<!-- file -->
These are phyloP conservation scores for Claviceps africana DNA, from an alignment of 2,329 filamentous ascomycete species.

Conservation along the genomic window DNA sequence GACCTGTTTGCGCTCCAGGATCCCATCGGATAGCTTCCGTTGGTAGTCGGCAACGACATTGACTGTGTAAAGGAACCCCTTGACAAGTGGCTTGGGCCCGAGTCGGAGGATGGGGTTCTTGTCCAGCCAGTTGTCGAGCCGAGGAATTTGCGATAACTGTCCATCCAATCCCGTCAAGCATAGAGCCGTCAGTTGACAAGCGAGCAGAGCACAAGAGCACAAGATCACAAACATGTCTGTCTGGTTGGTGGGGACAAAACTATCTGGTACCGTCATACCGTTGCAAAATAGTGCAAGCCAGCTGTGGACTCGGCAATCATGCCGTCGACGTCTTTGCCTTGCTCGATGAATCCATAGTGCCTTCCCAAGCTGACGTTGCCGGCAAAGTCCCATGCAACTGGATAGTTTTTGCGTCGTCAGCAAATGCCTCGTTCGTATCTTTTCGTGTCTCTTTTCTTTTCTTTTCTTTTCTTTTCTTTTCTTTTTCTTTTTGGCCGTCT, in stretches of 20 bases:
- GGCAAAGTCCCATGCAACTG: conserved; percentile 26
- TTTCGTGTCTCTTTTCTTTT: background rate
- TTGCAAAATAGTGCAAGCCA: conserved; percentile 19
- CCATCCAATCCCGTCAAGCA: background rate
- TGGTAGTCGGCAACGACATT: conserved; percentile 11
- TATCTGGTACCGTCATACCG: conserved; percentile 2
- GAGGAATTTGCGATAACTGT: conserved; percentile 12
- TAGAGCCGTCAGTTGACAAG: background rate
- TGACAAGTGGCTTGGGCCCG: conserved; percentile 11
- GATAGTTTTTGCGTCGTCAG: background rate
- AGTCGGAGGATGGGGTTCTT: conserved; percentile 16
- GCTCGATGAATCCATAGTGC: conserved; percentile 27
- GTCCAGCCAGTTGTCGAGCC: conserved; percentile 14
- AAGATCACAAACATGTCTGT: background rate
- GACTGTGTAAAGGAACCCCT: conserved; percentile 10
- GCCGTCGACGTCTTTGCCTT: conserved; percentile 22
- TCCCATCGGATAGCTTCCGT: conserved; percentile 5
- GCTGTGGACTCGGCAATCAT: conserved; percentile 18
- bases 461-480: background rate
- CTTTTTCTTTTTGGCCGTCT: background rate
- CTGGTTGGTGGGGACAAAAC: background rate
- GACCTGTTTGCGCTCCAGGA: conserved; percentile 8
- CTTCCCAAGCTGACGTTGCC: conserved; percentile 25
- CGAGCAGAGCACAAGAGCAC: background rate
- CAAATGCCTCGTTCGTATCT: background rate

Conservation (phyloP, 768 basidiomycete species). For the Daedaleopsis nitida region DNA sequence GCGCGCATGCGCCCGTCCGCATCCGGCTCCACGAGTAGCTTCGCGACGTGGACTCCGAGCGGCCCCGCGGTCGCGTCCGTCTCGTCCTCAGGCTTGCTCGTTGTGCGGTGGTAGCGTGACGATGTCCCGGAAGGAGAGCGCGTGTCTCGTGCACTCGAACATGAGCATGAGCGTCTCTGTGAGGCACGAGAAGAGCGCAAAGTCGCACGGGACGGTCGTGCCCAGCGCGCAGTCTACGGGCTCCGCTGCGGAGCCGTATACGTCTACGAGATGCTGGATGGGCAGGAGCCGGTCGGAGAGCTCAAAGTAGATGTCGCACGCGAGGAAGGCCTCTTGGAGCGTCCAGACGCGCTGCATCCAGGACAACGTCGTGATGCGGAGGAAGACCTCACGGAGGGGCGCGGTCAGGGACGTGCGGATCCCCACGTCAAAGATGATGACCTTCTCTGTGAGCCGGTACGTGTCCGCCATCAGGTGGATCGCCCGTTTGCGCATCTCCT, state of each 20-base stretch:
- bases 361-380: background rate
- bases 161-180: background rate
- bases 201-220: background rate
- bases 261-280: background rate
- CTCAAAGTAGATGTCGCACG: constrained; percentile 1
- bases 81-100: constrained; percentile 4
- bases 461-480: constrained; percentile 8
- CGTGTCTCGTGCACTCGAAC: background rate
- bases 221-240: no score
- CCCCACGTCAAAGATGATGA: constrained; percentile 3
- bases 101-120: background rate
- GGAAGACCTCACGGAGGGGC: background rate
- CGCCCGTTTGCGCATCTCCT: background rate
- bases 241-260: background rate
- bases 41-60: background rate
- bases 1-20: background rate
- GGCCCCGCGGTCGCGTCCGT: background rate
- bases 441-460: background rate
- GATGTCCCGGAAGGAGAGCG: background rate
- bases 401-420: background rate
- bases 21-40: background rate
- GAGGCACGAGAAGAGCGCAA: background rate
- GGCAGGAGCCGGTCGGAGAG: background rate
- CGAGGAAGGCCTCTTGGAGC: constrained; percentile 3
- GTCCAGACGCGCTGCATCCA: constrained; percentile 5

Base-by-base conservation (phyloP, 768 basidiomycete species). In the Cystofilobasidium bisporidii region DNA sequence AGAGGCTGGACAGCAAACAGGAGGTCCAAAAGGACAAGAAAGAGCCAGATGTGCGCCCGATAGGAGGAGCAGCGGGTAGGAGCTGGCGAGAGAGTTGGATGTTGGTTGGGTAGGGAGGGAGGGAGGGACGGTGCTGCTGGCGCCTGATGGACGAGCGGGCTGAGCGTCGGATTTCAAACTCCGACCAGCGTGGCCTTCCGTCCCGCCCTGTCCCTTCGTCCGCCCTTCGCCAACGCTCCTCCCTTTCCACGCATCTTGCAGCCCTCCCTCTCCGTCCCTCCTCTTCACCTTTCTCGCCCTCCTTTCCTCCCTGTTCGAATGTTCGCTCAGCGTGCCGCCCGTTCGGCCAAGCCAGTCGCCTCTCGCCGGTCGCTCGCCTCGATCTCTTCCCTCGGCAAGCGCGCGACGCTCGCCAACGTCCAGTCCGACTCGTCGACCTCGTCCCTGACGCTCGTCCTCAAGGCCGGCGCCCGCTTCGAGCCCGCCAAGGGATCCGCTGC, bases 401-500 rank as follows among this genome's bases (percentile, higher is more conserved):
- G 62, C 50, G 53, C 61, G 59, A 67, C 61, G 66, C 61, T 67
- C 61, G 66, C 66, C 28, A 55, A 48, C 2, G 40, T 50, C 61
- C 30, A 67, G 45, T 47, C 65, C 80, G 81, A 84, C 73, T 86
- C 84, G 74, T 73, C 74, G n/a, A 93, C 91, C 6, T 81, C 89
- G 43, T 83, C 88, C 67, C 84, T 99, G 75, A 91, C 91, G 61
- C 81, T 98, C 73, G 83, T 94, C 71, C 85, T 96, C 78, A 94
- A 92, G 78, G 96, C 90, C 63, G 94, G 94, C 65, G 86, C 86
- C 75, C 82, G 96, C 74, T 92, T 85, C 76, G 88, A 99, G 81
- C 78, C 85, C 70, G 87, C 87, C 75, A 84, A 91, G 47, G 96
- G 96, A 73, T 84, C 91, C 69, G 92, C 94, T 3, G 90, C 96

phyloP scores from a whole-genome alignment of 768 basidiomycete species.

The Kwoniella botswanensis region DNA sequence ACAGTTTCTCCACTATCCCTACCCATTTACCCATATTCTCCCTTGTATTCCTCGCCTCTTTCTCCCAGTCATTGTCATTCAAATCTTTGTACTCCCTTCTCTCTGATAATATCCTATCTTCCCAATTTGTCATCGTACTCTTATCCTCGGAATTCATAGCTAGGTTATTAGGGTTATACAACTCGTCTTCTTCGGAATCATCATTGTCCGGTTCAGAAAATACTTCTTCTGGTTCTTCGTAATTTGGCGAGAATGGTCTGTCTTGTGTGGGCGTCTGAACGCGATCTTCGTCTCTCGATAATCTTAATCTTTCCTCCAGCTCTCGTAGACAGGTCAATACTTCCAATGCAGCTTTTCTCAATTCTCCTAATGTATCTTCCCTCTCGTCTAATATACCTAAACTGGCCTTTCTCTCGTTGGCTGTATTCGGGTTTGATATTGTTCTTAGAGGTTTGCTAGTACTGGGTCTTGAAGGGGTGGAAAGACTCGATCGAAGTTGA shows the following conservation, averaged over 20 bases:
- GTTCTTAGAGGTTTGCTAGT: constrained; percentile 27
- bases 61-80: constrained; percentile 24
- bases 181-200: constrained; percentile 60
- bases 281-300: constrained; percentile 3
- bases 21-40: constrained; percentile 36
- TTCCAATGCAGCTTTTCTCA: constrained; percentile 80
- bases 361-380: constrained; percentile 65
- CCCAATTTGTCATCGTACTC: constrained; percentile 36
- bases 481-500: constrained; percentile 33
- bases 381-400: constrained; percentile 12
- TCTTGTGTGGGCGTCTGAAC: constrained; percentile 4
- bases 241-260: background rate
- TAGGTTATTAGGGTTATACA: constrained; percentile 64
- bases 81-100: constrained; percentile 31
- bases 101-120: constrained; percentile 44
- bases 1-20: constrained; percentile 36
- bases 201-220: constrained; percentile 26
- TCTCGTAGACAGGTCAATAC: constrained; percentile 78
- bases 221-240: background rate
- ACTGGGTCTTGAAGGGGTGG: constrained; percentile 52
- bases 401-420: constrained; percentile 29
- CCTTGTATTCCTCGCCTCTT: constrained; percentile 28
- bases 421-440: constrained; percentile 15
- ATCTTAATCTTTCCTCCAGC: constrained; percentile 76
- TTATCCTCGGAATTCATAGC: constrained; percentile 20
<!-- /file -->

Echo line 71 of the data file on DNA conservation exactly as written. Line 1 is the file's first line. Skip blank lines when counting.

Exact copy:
- bases 21-40: constrained; percentile 36